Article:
• Like
  • Save
Romanticism
Upcoming SlideShare
Loading in...5
×
 

Romanticism

on

  • 4,824 views

An introduction to Romanticism.

An introduction to Romanticism.

Statistics

Views

Total Views
4,824
Views on SlideShare
4,773
Embed Views
51

Actions

Likes
2
Downloads
185
Comments
0

7 Embeds 51

http://litmuse.net 25
http://www.slideshare.net 11
http://info.litmuse.net 9
http://webcache.googleusercontent.com 2
http://epicdoesnot.blogspot.com 2
http://epicdoesnot.blogspot.sk 1
http://safe.txmblr.com 1
More...

Accessibility

Upload Details

Uploaded via as Adobe PDF

Usage Rights

© All Rights Reserved

Report content

Flagged as inappropriate Flag as inappropriate
Flag as inappropriate

Select your reason for flagging this presentation as inappropriate.

Cancel
  • Full Name Full Name Comment goes here.
    Are you sure you want to
    Your message goes here
    Processing…
Post Comment
Edit your comment

    Romanticism Romanticism Presentation Transcript

    • Romanticism Dr. Gerald R. Lucas
    • Revolt of the Spirit The Age of Revolutions The Age of Imagination The Power of Nature Rediscovered Symbolism & Myth The Man of Feeling (The Hero-Artist)
    • Eugène Delacroix “Liberty Leading the People” (1830)
    • The Age of Revolt American Revolution (1776) French Revolution (1789) Upheavals in political, economic, and social traditions Reform how we see the world in the arts Rejects (generally) absolute systems
    • Eugène Delacroix “The Death of Sardanapalus” (1828)
    • Imagination Elevated to a primary position Displaced the supremacy of reason Is the primary facility for creating art Links humans with nature and divinity Creates the world around us Allows us to reconcile differences and opposites Emphasizes intuition, instincts, and feelings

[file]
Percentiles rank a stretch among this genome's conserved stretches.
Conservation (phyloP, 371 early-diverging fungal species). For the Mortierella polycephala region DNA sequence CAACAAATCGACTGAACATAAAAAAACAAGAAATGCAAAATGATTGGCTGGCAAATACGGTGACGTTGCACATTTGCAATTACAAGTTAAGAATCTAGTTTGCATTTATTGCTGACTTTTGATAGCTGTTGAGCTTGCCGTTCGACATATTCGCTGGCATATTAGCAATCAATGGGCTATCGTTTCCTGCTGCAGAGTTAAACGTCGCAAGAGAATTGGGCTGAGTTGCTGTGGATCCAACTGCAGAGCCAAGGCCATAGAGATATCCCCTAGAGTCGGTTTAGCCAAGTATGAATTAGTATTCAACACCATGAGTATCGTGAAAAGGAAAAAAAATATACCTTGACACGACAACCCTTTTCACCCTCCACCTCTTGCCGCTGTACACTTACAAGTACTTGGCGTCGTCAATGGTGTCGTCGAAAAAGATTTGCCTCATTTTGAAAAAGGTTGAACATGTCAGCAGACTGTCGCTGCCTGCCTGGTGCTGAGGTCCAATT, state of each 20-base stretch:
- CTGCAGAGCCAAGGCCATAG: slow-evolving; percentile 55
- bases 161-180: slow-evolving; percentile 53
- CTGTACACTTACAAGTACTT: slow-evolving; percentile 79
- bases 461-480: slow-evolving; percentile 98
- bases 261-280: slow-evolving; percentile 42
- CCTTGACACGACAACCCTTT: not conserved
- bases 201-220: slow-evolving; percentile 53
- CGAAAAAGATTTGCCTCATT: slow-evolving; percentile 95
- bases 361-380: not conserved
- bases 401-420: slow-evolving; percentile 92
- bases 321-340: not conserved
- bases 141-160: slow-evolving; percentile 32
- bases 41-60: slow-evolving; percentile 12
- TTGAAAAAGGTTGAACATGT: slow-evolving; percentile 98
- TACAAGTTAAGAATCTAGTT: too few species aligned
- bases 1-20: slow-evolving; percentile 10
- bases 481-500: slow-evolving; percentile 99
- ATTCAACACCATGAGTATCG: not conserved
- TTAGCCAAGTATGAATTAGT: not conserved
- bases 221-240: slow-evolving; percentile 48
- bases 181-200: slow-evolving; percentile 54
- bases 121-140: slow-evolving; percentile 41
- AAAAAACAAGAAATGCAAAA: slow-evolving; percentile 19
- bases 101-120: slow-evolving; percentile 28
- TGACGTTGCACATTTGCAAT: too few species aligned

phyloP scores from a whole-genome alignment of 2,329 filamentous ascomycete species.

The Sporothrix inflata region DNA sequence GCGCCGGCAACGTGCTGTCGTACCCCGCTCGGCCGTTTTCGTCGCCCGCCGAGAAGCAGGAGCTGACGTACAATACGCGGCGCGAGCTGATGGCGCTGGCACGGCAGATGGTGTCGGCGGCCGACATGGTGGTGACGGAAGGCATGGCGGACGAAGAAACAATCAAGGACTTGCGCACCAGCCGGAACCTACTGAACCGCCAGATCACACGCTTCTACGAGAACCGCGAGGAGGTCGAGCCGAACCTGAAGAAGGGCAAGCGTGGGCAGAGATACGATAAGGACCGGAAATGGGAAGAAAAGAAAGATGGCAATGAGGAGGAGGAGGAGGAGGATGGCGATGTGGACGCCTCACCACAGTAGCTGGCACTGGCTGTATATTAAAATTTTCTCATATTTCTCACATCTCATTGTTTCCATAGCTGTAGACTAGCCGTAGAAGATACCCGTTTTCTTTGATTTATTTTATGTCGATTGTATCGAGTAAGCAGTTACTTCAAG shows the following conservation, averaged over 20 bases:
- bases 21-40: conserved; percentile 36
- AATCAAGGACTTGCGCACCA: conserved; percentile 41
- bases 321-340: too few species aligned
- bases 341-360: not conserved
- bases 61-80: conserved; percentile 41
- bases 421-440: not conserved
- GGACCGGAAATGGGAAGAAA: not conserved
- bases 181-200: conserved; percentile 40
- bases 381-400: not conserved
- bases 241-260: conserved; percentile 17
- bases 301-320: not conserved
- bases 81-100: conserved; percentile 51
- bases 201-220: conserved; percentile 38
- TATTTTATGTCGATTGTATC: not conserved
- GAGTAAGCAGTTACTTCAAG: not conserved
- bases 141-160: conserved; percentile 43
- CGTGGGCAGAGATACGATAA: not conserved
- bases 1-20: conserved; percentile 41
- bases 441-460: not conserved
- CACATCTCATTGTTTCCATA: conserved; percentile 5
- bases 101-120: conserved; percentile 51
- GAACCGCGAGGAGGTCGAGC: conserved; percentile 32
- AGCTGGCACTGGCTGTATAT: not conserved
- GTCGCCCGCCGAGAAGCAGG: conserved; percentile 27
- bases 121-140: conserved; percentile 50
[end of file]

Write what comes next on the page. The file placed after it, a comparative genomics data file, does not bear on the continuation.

• Peder Balke “Nordkap” (18340)
    • Nature Is a work of art Is constructed by a divine imagination Is a healing power Is a source of subject and image Is a refuge from the artificial constructs of civilization Is an organically unified whole Is the opposite of the scientific mechanical Allows for meditation and contemplation
    • Symbolism & Myth Simultaneously suggest many things Express the inexpressible Links the present to the past Aligned with the Middle Ages and the Baroque Looked to the exotic Re-envisioned the everyday
    • William Wordsworth Preface to Lyrical Ballads “The real language of men in a state of vivid sensation” “All good poetry is the spontaneous overflow of powerful feelings” “Emotion recollected in tranquility” & “a complex feeling of delight”
    • Poetry Became free of Neoclassicism’s mechanical rules Became bold, rather than restrained Became suggestive, rather than precisely clear Became experimental, rather than consigned to rules of composition and genre Emphasized the feelings of the individual artist as creator (1st-person lyric)
    • Individual Expression Illuminated what was within the individual, not the external world Direct thoughts of the poet Development of the poet's mind the artist becomes hero
    • The Individual Is emphasized — the unique, the eccentric Opposed the typology of Neoclassicism Becomes the “hero-artist” Heaven-stormers & Outcasts Must create his/her own way to live